Look Under The Leaves

Milkweed blooming at Schenley Park, 26 June 2019 (photo by Kate St. John)

All across western Pennsylvania a wide variety of milkweed is blooming and with it come the insects who depend it, especially monarch butterflies.

Look closely at the underside of milkweed leaves. If you find a small white dot it’s a monarch butterfly egg.

The plant I found didn’t have monarch eggs, but here’s a photo from Wikimedia Commons that shows you what to look for.

Monarch butterfly egg on underside of milkweed leaf (photo from Wikimedia Commons)

I hope the milkweed leaves in Schenley Park have eggs soon …

(photos by Kate St. John and from Wikimedia Commons)

9 thoughts on “Look Under The Leaves

  1. My Common MIlkweed is in its third year and the flowers have bloomed and are gone. I only ever saw bees on the flowers. I just checked the leaves of half a dozen stalks and find only a few slugs. Do you think eggs would have survived the torrential rain of yesterday (7-6)?

    1. Dallas, the eggs will survive if the underside of the leaves stayed (mostly) dry. The downpours seem to come straight down without wind, not flipping any leaves. The rain is certainly amazing!

  2. My milkweed did great, but I see very few butterflies (of any kind) and bees this year (no problem for bumblebees). I hope to find monarch larvae on my milkweed like I did last year. However, it doesn’t look like a good butterfly season. I don’t know why.

  3. I’m with Natalie. Milkweed bloomed magnificently and now nearly done. Yet I’ve only seen 3 butterflies of any kind (and only orange one) near our garden.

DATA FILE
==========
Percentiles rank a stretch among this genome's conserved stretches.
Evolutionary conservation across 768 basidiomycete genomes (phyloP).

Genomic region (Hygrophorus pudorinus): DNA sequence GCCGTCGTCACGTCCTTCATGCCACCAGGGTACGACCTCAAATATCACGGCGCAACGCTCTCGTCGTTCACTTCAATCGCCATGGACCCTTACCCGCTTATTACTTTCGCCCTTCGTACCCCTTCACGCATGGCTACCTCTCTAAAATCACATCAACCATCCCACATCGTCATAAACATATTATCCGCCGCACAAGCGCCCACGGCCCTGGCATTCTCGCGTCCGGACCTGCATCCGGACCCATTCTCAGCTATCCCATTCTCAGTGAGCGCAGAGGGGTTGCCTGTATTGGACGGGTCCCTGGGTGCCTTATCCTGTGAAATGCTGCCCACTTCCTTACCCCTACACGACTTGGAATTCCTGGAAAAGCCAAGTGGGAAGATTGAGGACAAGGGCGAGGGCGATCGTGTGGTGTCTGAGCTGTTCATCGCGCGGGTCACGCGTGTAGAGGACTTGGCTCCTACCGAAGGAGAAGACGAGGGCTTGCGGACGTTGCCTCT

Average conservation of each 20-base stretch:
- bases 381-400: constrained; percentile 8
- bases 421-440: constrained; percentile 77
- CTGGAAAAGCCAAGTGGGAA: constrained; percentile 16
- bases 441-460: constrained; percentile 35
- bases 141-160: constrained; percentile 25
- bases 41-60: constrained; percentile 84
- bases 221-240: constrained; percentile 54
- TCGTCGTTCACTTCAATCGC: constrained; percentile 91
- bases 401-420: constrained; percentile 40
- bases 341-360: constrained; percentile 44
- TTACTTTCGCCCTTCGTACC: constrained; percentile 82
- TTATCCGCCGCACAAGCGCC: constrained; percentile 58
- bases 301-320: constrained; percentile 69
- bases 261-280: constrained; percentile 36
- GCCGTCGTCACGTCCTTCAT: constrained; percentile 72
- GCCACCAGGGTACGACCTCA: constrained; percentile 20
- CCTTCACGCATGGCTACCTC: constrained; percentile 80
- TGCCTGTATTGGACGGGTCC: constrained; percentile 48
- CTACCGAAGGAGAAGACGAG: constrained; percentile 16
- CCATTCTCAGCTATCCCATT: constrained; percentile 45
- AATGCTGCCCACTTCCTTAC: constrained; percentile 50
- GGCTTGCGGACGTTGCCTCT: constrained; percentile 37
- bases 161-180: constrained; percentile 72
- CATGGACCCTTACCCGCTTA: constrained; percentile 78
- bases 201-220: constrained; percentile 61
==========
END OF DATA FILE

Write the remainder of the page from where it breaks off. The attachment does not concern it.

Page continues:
Do heavy, continual rains affect the butterfly populations? Internet search yields no information on this particular question.

    1. Carolyne, I know that butterflies hide when it rains hard but I don’t know if it affects their population if the downpours are periodic rather than all day long. I do know that last year (2018) we had quite above normal rainfall in the Pittsburgh area, yet we also had a lot of monarch butterflies. (see 2018 climate plot for Pittsburgh here)

  4. I had a butterfly in my garden yesterday very briefly and thought it was a monarch, for the first time this year. I have no milkweed though.

  5. My milkweed is blooming & growing like crazy. A couple of Monarchs were visiting yesterday, along with a wide assortment of bees & other insects. I never get any caterpillars on my milkweed until August, they are usually around until the beginning of October.

  6. Had a monarch caterpillar on my milkweed a week or two ago. It stuck around for 2 days or so and then vanished. I assume a bird got it? I have 4 medium sized milkweeds and looked high and low for it.

    1. Nick, that monarch may have been moving north. They do that all summer until they are triggered to stop reproducing and fly south.

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